SBD/Issue 196/Facilities & Venues

Wimbledon Seizes Opportunity To Debut New Centre Court Roof

Officials Close Centre Court Roof
For First Time During Wimbledon
A "light passage of rain" yesterday at Wimbledon during the Dinara Safina-Amelie Mauresmo fourth-round match gave tournament officials an opening for the first time to "start closing their expensive new toy," the 1,000-ton retractable roof over Centre Court, according to Christopher Clarey of the N.Y. TIMES. It was "not an obligatory move," as play "soon resumed on the outside courts and the sun soon resumed shining." But the Centre Court fans, "now part of tennis history itself, certainly appreciated the tournament referee Andrew Jarrett's eagerness." All England Lawn Tennis & Croquet Club (AELTC) CEO Ian Ritchie: "This is the first time ever at Wimbledon somebody is waiting for rain. But we still prefer the sunshine, don't we?" (N.Y. TIMES, 6/30). The GLOBE & MAIL's Tom Tebbutt writes "many old hands thought Wimbledon officials were over-anxious to finally close the roof after last week's fine weather, and jumped the gun by doing so after a light, 10-minute shower." The roof remained closed for the Andy Murray-Stanislas Wawrinka fourth-round match that followed Safina-Mauresmo, and leaving it closed "turned out to be a felicitous decision because of the superb quality of the tennis and the uproarious, pro-Murray crowd." The environment under the roof was "very impressive," as its "translucent cover provided a nice open feel during daylight and then everything became move vivid as day transitioned into night, creating a theatrical look with the two players featured centre stage" (GLOBE & MAIL, 6/30). USA TODAY's Douglas Robson writes the atmosphere for Murray-Wawrinka, which finished at a record-late 10:39pm local time, was "more Wembley Stadium than Wimbledon." But it "wasn't all cool ... under the roof." Murray: "When I finished, it was like I'd been in a bath. It was very, very, very humid" (USA TODAY, 6/30).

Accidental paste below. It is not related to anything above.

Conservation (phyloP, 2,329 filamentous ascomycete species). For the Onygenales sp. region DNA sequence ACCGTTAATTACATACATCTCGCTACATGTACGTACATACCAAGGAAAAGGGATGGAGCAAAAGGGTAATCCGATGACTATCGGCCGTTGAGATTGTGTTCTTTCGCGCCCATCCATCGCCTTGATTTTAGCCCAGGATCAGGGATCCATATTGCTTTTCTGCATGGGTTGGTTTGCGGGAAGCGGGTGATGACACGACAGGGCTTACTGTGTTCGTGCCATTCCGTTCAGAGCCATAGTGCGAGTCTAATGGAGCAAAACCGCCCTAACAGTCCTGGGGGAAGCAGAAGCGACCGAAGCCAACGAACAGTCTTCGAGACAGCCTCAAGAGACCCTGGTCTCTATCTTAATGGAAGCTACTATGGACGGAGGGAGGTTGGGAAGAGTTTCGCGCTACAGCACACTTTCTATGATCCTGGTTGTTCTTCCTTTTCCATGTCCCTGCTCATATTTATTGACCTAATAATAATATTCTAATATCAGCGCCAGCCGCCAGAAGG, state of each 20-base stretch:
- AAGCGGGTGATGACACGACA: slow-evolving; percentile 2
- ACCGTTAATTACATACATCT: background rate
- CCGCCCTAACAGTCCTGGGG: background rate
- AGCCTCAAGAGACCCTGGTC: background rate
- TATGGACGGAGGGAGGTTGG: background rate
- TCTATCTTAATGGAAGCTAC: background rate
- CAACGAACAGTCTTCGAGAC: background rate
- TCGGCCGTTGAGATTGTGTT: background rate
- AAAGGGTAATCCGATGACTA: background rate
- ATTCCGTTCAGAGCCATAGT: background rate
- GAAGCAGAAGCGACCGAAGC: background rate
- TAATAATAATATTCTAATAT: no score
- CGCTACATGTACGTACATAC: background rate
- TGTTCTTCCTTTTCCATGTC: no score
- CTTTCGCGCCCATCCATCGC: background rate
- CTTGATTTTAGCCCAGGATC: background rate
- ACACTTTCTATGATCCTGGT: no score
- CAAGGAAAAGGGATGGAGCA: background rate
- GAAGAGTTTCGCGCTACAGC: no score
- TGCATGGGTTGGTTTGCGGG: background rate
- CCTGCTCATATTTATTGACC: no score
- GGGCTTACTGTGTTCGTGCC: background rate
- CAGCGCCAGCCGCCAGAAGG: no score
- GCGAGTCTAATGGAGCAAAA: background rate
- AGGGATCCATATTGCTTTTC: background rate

FORCING THE ISSUE: In London, Dixon, Bennett & Pavia write the opening of the roof was "not quite the moment that the officials had expected," as tournament officials "found themselves rolling it out in the midst of a heatwave." The tournament had "progressed amid glorious sunshine and fears that the structure would prove an expensive folly" (LONDON TIMES, 6/30). Murray "feels tournament officials should have announced that the match would be played under the shelter of the roof earlier than they did." Murray: "It's tough when you're warming up, getting ready for the match outside and it's dry and then get told you're playing under the roof. The decision should be made before that match (Safina's) is finished so they can let the players know in a decent amount of time what conditions they are going to be playing under" (London TELEGRAPH, 6/30).